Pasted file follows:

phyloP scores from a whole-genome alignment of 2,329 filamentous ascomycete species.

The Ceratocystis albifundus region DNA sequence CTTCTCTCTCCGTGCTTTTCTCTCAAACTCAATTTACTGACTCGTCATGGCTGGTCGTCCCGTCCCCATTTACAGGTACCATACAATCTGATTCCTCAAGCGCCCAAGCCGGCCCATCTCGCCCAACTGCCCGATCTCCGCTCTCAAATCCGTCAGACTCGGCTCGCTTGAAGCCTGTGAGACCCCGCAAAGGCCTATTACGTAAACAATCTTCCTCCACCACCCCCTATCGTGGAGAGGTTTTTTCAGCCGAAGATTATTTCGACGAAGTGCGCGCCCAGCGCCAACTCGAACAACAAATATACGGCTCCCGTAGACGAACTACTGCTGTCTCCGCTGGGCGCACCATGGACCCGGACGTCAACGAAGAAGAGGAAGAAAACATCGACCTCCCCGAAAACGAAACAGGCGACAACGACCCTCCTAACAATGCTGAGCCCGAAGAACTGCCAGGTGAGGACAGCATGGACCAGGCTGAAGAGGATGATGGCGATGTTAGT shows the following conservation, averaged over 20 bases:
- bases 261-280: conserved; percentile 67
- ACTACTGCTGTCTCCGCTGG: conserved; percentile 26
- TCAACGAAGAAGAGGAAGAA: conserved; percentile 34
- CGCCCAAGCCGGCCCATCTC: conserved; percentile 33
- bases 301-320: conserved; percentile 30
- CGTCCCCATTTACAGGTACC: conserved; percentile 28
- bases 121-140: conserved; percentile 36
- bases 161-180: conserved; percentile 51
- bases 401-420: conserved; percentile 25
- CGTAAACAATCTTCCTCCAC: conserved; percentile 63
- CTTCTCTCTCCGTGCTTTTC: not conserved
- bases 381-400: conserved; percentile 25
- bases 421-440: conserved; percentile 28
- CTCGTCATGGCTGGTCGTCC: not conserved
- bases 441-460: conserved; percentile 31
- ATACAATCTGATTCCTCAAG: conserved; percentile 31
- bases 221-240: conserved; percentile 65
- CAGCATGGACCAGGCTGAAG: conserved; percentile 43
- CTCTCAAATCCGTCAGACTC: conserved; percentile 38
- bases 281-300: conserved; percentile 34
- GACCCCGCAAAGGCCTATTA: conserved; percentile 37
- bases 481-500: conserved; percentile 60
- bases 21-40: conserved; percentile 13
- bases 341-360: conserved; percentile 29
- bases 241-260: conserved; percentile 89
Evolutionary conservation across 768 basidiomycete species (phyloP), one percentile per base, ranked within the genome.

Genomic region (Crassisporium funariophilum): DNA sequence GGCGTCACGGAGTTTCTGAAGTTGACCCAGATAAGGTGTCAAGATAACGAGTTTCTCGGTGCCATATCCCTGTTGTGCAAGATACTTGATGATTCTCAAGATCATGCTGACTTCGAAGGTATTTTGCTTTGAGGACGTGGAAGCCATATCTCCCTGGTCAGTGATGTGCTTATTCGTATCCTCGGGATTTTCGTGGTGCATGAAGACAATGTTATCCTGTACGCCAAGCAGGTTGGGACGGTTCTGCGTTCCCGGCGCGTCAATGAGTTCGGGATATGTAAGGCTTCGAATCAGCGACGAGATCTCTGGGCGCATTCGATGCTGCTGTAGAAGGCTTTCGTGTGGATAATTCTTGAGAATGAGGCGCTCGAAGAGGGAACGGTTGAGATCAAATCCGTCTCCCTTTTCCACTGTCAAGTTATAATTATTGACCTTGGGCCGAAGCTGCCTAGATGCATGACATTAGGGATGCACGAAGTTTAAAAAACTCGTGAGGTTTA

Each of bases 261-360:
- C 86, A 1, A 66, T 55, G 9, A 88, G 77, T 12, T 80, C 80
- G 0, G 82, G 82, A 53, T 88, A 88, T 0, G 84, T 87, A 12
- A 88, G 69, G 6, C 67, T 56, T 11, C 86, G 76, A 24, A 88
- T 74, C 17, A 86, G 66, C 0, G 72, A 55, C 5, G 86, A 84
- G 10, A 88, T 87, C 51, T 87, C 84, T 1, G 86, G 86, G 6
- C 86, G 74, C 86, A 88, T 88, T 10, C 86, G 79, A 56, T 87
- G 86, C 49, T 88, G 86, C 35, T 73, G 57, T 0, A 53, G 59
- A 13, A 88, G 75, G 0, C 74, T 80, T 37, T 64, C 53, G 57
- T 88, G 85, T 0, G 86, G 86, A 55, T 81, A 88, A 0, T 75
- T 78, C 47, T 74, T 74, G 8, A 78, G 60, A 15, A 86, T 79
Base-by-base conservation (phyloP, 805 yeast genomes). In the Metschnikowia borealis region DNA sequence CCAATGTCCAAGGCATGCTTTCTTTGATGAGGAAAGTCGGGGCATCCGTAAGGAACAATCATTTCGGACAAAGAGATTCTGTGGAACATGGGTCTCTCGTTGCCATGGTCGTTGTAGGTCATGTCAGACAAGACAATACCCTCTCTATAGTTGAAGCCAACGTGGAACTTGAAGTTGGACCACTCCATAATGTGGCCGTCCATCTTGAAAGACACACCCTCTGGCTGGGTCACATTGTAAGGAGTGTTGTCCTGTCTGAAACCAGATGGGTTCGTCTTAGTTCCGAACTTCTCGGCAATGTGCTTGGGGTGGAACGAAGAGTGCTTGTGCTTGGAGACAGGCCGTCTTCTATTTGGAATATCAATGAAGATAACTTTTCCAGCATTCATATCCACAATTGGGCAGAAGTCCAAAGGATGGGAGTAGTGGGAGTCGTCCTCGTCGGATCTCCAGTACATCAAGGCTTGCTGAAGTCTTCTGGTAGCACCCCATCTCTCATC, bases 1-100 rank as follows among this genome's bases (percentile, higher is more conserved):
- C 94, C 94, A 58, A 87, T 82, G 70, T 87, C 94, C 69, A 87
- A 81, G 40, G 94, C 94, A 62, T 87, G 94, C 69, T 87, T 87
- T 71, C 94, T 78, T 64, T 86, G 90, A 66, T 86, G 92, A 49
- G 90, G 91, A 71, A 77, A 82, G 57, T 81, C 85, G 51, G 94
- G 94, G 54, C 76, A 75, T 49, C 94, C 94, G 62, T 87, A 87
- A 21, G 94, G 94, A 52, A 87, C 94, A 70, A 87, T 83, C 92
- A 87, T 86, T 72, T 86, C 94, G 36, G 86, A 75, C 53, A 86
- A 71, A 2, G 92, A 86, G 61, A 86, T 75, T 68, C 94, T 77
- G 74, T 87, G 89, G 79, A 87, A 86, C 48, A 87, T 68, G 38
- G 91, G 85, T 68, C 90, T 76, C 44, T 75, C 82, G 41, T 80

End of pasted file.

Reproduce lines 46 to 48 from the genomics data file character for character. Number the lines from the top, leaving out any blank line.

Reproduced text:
- G 94, G 54, C 76, A 75, T 49, C 94, C 94, G 62, T 87, A 87
- A 21, G 94, G 94, A 52, A 87, C 94, A 70, A 87, T 83, C 92
- A 87, T 86, T 72, T 86, C 94, G 36, G 86, A 75, C 53, A 86